Ebenezer is a senior lecturer in adult nursing with our School of Nursing and Allied Health. He was recognised by the Royal College of Nursing in 2023 for his work in developing a pathway at LJMU for overseas-trained nurses, who are displaced from their home countries, to obtain registration in the UK and to work for the NHS.
He used his own personal experience of obtaining UK Nursing and Midwifery Council (NMC) registration, to work alongside colleagues at LJMU and from NHS England and NHS Improvement to bring the programme into being. A programme which eventually saw more than 150 refugee nursing students train with LJMU to gain NMC registration and go on to work in one of the 50 NHS trusts that took part in the scheme.
Ebenezer's own journey as a nurse began when he earned his bachelor’s degree in nursing from the University of Cape Coast in Ghana in 2011 before taking on a clinical role at the Komfo Anokye Teaching Hospital in October 2012. Driven by his dedication to continuous learning, he pursued further study, obtaining an MA in Health Education in 2015.
In 2019, Ebenezer relocated to the UK to further his nursing career. He joined LJMU as a lecturer in adult nursing in January 2021 and quickly progressed to senior lecturer in adult nursing by August 2022.
“The job of a lecturer involves much more than just teaching; it also involves motivating, guiding, and having a good influence on the lives of countless others. Knowing that through fostering intellectual growth, encouraging critical thinking, and assisting students in achieving academic and professional success, I am assisting in forming the future of my students brings me enormous joy. It is so rewarding to see the students' development and successes.”
– Ebenezer Banahene on what it means to teach at LJMU
It was during this time that LJMU were looking to develop an education pathway for qualified nurses seeking refuge in the UK, to be able to quickly find healthcare roles across the NHS. Both lifechanging for the nurses to be able to put their skills to use again, and for the patients in need of high-quality care.
Ebenezer was involved in the project from the start, sharing his own personal experience as a healthcare professional who earned their qualifications overseas. Working alongside colleagues from the school, supported by charities Refuaid and Talent Beyond Boundaries, and representatives from the NHS, the group developed the four week ‘refresher’ course involving practical exercises in a hospital simulation environment, lots of work on how to communicate with patients and help with the English language. The nurses where then able to quickly get back into hospitals upon completion of the course.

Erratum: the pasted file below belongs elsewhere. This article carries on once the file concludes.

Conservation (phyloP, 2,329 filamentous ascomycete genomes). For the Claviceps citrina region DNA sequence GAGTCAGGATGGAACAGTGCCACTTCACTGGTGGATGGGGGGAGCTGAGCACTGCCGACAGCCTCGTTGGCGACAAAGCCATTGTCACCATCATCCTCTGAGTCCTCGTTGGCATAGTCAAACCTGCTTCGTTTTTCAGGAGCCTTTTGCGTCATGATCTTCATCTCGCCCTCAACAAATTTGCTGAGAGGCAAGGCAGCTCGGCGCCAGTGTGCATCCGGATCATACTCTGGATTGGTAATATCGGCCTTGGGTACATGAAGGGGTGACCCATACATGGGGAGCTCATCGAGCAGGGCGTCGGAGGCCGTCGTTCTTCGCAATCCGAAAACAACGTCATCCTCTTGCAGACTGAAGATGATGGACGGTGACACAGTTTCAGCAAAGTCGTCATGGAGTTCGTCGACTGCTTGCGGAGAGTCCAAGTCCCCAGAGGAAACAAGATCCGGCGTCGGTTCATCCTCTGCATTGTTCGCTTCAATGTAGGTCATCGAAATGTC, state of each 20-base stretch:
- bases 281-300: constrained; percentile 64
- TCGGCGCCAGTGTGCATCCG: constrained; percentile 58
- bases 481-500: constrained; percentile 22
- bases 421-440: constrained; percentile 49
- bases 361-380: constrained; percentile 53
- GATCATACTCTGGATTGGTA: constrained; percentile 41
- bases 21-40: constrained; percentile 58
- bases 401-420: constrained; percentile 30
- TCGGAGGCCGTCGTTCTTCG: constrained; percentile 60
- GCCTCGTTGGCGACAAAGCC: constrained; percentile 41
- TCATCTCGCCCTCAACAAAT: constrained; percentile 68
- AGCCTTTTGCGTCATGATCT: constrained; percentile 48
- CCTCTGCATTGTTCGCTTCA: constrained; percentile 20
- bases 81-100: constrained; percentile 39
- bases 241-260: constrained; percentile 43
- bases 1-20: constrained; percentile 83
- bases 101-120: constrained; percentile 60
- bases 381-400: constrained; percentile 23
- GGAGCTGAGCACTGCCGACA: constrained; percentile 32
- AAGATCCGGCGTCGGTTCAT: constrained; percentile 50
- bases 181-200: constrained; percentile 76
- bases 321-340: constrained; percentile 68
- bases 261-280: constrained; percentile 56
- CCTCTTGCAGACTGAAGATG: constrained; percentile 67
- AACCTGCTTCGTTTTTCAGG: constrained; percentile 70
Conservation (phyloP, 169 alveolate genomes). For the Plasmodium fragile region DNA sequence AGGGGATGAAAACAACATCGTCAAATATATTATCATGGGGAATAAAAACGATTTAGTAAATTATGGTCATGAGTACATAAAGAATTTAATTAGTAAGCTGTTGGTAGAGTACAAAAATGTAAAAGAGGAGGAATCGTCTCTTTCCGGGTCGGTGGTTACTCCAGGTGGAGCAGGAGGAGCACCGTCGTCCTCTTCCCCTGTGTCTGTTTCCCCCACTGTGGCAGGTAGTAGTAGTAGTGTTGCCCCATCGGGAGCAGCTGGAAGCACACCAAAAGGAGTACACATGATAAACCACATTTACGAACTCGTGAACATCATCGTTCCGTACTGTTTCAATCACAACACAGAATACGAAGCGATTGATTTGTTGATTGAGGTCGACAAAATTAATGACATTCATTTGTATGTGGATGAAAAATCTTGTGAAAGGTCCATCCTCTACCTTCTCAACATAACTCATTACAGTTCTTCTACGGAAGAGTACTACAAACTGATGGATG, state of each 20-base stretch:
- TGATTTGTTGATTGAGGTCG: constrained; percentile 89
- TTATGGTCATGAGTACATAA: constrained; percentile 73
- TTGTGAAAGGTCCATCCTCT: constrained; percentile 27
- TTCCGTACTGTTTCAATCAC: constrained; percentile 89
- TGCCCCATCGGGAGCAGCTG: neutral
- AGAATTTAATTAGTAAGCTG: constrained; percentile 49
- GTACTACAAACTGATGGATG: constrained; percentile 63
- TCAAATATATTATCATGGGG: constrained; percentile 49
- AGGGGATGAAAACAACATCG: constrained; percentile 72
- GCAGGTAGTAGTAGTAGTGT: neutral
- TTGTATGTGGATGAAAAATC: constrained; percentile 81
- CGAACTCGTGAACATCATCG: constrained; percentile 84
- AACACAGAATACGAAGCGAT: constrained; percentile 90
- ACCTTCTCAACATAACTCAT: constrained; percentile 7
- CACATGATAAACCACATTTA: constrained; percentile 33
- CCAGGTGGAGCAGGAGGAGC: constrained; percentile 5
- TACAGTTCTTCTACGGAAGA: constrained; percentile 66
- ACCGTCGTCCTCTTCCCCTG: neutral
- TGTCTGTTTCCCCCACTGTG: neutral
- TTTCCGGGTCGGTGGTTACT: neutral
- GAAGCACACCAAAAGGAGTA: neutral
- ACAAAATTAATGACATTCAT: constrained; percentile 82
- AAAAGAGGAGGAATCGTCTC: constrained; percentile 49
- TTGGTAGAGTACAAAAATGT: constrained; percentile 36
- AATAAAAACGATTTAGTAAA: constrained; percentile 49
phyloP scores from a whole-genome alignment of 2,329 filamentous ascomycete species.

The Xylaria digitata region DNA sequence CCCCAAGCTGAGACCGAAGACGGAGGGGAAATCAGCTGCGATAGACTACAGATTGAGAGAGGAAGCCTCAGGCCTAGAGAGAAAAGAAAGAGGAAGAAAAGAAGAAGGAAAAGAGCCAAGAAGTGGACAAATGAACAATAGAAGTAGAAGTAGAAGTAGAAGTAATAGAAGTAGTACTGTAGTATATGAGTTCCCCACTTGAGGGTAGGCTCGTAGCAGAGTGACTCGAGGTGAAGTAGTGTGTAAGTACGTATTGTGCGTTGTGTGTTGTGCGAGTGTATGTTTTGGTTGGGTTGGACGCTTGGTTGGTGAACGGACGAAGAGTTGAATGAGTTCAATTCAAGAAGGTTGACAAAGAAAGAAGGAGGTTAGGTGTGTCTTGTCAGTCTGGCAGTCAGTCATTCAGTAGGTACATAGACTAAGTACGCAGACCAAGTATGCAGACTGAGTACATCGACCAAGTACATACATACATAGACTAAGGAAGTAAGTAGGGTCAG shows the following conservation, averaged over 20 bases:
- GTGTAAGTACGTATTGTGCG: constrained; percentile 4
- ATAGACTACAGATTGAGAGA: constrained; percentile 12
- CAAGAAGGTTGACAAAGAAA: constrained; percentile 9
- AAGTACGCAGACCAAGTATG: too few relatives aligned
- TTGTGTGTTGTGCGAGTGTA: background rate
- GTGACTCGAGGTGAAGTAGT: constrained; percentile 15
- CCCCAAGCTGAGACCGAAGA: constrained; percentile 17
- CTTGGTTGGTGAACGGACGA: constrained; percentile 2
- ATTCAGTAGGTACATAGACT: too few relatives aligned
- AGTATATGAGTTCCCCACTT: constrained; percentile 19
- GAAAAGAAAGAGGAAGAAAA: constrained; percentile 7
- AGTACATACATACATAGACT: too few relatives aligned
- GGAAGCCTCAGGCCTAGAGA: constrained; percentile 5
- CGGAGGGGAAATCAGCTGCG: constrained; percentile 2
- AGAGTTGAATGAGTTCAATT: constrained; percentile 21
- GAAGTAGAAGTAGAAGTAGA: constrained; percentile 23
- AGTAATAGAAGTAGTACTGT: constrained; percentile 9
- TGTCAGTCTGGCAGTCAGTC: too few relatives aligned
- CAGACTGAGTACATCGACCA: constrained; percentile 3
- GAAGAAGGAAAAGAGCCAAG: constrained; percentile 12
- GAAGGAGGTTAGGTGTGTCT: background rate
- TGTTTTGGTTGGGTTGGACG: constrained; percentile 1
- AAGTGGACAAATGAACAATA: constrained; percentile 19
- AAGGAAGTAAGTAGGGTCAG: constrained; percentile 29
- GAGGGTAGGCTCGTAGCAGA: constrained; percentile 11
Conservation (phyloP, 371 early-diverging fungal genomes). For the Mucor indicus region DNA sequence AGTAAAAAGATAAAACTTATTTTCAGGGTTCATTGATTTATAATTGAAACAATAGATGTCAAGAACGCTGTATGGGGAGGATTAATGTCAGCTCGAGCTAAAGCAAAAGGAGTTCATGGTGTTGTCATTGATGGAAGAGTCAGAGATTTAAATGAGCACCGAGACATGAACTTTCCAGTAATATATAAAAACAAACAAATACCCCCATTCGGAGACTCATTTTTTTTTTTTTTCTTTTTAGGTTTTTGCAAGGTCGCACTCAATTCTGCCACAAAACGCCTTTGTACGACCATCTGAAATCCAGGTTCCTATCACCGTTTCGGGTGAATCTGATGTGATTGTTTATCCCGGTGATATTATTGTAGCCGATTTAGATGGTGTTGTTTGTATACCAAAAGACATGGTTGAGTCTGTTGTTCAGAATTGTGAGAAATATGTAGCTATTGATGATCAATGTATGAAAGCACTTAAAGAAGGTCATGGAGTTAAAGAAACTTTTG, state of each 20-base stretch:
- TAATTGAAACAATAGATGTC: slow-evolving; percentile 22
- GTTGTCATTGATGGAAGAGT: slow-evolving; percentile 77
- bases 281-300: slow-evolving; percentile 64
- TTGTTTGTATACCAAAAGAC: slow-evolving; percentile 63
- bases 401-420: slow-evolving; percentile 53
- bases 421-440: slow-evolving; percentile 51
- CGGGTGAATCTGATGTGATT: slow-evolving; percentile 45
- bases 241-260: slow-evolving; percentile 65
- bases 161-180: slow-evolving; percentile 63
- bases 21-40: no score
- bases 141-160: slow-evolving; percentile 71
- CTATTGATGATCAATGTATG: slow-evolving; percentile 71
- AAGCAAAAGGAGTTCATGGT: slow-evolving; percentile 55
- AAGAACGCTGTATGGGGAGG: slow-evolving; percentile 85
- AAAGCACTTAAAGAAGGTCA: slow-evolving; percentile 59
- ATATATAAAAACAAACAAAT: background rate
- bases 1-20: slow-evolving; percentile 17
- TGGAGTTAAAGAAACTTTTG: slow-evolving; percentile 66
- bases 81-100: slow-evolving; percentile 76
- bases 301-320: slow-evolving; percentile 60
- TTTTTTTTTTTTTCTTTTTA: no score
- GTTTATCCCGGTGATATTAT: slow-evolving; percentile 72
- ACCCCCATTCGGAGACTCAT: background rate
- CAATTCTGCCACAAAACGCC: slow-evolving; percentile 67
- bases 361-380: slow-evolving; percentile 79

Lorraine Shaw, Subject Head within the School of Nursing and Allied Health, said: “Eben was involved in this project from the very beginning and was able to use his own experiences as an overseas applicant to relate to current learners and their situations. During the meetings it was clear that the team had a shared purpose and were not only supporting the students and NHS workforce, but also embodying the core values of LJMU when it comes to our community; being inclusive, student-focused and courageous with their work.”
Ebenezer's exceptional contribution earned him the prestigious North West award for Outstanding Contribution to Equality, Diversity and Inclusion from the Royal College of Nursing.
Reflecting on what his role at LJMU means to him, Ebenezer said: “I take tremendous pleasure in knowing that by preparing the next generation with the knowledge and abilities required to succeed in the workforce, I am advancing society. It is a noble component that gives me a sense of purpose and fulfilment to help society grow and progress via education.”